I’ll spare you the full rabbit hole of my thoughts, but this was the outcome of the exercise: I realized we didn’t actually need to talk about student housing. What was more important to these students was that students could imagine themselves living at the university, which could be completed by relying heavily on photos of campus. We could still elevate the appropriate links to student housing information without talking about it at length.

Choosing an Attention Area

Do you ever come to that point in design where you just can’t seem to think of an alternative? Where you start at the beginning of the road, but all paths keep leading to the same solution? It’s the worst, isn’t it?

One way to get out of that cycle is to temporarily focus your thinking around individual parts of a problem. Zeroing in on different attention areas forces us to understand the details and perspectives that inform the problem when it’s approached from that angle, and we start to see new ways to solve the puzzle.

Let’s revisit the student life section of the university site I mentioned above. To help generate ideas, I chose different attention areas around which I could frame the page. Here are a few:

  • A focus on the idea of “a home away from home”
  • A focus on campus traditions
  • A focus on personal growth
  • A focus on the emotional aspect of college

Coming at the design from these different perspectives helped me to explore the content that would best serve each angle. Ultimately, this exploration led me to the angle on which I decided to focus – that the traditions, history, and opportunities found at a university create an experience that makes students feel like are part of something bigger than themselves. Without lateral thinking, the Life page wouldn’t have been much more than a list of housing and athletic information.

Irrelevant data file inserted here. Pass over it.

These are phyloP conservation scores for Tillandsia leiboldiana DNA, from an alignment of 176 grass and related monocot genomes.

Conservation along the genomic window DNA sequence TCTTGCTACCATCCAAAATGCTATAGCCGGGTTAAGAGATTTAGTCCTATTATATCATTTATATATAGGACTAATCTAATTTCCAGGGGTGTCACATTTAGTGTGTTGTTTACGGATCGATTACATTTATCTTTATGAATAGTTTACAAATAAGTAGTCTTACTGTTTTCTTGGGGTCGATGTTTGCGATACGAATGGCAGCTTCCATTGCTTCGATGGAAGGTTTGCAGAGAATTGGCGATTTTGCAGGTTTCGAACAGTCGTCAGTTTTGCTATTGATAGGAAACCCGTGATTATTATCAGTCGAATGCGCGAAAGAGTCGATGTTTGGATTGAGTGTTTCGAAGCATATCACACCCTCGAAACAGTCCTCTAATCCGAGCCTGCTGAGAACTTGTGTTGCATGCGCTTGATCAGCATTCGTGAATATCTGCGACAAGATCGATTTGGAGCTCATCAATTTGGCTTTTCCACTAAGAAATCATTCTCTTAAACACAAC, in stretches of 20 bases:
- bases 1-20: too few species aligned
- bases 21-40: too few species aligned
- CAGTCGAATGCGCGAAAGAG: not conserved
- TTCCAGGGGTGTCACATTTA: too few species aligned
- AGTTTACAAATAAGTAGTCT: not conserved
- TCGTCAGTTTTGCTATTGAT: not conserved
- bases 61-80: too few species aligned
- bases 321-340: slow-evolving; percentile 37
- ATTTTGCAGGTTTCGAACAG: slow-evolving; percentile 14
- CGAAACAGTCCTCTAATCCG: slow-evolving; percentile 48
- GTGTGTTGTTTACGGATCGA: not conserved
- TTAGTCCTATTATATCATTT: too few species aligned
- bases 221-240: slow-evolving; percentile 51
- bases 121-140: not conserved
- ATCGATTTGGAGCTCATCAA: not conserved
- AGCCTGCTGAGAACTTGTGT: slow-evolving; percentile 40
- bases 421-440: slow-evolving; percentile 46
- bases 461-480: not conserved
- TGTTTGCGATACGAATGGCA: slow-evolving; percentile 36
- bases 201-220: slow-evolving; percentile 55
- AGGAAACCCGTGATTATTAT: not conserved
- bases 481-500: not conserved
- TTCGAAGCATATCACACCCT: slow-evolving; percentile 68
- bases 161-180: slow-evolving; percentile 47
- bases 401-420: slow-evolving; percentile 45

Generating Alternatives

As designers, we’re all familiar with the concept of iteration – we design something, we get feedback, we make it better. Rinse, lather, repeat.

Generating alternatives in lateral thinking takes this one step further. Instead of coming up with one design and iterating on that, you come up with a number of ideas before picking any one of them to further improve.

Let’s take one final look at the aforementioned student life page. Going through my pile of sketches, I can see my first ones weren’t bad. But forcing myself to play with different layouts helped me to consider a few flows before combining the best parts of each. My first good sketch was only part of the pathway to my best.

Not getting lost in the rabbit hole

Naturally, employing exercises like the ones above begs the question “when do I stop?” You could spend forever asking “why?”, coming up with alternatives, or looking at things from different angles. Remember, lateral thinking is just a tool in your tool kit. It works as a supplement to your design instincts, user research, and team feedback. It allows you to connect information in new ways and to see new patterns. After a certain point in the process, it should actually make it easier to make decisions, not harder. Lateral thinking won’t get you stuck in the rabbit hole, but it may help you avoid it.

Samara is a user experience designer in Viget's Falls Church, VA, HQ, where she works with clients such as Catholic Charities and the White House Historical Association. She enjoys sketching, creating information architecture, and teaching UX to fresh industry faces.